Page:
ACCC allows Jetstar's Asian brands to coordinate

16 February 2018

The ACCC has decided to re-authorise the continued coordination of three Qantas (ASX: QAN) Asian-based joint ventures: Jetstar Asia, Jetstar Pacific and Jetstar Japan.

The Jetstar joint venture airlines are also seeking to coordinate with their shareholding airlines Qantas, Japan Airlines and Vietnam Airlines, on passenger and cargo services within Asia.

The decision continues an ACCC authorisation made in 2013.

By coordinating, the Jetstar-branded airlines are able to operate as a single fully integrated organisation on matters such as flight scheduling, sales and marketing, and pricing.

“The ACCC considers that continuing this coordination should lead to public benefits, such as better products and services, and more convenient flight times for consumers,” ACCC Commissioner Roger Featherston said.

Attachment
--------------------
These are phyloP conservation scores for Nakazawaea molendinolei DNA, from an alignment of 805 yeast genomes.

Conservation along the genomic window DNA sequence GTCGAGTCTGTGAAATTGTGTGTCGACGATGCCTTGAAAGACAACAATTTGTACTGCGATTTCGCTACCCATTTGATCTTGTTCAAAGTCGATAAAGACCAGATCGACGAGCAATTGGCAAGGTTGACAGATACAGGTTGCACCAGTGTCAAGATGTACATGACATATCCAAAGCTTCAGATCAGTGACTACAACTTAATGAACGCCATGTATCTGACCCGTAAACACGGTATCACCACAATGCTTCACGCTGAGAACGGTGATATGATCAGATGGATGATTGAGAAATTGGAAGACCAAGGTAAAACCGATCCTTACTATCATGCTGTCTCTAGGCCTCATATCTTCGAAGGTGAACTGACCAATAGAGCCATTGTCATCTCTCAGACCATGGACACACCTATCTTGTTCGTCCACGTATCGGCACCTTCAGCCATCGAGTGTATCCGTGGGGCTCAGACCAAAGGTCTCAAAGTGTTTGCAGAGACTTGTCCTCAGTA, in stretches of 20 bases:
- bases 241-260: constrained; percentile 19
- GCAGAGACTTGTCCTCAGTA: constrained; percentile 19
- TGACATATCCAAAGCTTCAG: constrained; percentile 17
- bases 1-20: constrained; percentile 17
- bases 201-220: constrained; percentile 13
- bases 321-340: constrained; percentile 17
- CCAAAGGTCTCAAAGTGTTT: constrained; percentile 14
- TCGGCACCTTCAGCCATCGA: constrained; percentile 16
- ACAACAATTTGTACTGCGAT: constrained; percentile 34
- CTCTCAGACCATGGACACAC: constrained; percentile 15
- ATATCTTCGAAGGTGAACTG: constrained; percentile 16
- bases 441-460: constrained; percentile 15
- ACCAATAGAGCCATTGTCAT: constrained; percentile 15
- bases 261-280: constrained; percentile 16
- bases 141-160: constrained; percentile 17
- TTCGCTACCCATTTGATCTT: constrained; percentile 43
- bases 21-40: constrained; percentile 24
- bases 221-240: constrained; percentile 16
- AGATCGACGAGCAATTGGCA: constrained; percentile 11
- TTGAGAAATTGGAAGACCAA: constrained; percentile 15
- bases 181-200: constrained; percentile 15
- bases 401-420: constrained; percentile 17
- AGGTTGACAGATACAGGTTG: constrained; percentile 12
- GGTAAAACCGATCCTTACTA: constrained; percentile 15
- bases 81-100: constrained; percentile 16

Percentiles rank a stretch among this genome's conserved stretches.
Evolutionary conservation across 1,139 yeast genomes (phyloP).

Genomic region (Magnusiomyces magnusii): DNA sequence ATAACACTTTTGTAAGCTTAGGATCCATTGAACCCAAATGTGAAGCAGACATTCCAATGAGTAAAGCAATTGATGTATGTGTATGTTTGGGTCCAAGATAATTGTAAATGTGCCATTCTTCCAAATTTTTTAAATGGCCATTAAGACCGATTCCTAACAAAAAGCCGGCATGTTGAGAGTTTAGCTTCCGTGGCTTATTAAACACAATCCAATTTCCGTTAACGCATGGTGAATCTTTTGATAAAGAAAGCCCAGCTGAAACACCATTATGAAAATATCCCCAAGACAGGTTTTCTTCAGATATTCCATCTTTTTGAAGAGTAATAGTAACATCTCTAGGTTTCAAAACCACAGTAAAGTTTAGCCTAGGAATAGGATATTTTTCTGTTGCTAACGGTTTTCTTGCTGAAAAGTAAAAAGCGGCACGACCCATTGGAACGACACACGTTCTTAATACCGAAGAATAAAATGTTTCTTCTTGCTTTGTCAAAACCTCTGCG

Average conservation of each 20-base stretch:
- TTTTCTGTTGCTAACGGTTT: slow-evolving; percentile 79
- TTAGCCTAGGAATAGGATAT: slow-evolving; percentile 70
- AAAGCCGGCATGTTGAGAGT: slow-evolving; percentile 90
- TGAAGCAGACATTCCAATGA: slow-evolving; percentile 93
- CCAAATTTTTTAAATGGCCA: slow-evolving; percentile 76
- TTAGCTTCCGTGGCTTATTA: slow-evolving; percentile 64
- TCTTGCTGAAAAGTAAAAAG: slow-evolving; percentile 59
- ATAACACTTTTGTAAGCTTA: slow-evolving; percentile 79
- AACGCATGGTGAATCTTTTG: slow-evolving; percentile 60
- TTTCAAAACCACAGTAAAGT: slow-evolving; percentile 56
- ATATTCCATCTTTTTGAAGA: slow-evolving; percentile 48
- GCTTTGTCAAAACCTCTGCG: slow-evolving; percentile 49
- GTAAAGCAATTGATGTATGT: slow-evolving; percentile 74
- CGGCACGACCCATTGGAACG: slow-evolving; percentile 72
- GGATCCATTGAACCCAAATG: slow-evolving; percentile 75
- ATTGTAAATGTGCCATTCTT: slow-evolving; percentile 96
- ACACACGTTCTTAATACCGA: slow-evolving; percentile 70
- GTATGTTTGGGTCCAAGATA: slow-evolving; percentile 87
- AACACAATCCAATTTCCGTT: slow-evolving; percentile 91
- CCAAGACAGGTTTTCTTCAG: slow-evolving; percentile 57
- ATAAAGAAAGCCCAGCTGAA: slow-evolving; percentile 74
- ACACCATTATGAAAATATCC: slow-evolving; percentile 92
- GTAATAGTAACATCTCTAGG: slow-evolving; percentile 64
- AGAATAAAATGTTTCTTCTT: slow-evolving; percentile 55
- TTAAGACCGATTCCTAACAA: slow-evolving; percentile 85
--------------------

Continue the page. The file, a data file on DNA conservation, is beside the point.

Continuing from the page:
“This conduct is likely to result in little, if any, lessening of competition. Our view is the joint venture airlines would be unlikely to compete directly with each other or their owners in the absence of the proposed coordination.”

The re-authorisation does not extend to allowing coordination between the owners of any of the joint venture airlines.

Further information, including the application, public submissions and ACCC’s decision can be found at Qantas Airlines Limited & Jetstar Airways Pty Ltd.


The Qantas Group has established these joint ventures because the international regulatory environment makes it impossible for the Qantas Group to wholly or majority own airlines outside Australia. The joint ventures are:

  • Jetstar Asia - based in Singapore, a joint venture between the Qantas Group and a Singapore citizen
  • Jetstar Pacific - based in Vietnam, a joint venture between the Qantas Group and Vietnam Airlines
  • Jetstar Japan - a joint venture between the Qantas Group and Japan Airlines.

Authorisation provides immunity from court action for conduct that might otherwise raise concerns under the competition provisions of the Competition and Consumer Act 2010.

Broadly, the ACCC may grant an authorisation when it is satisfied that the public benefit from the conduct outweighs any public detriment.

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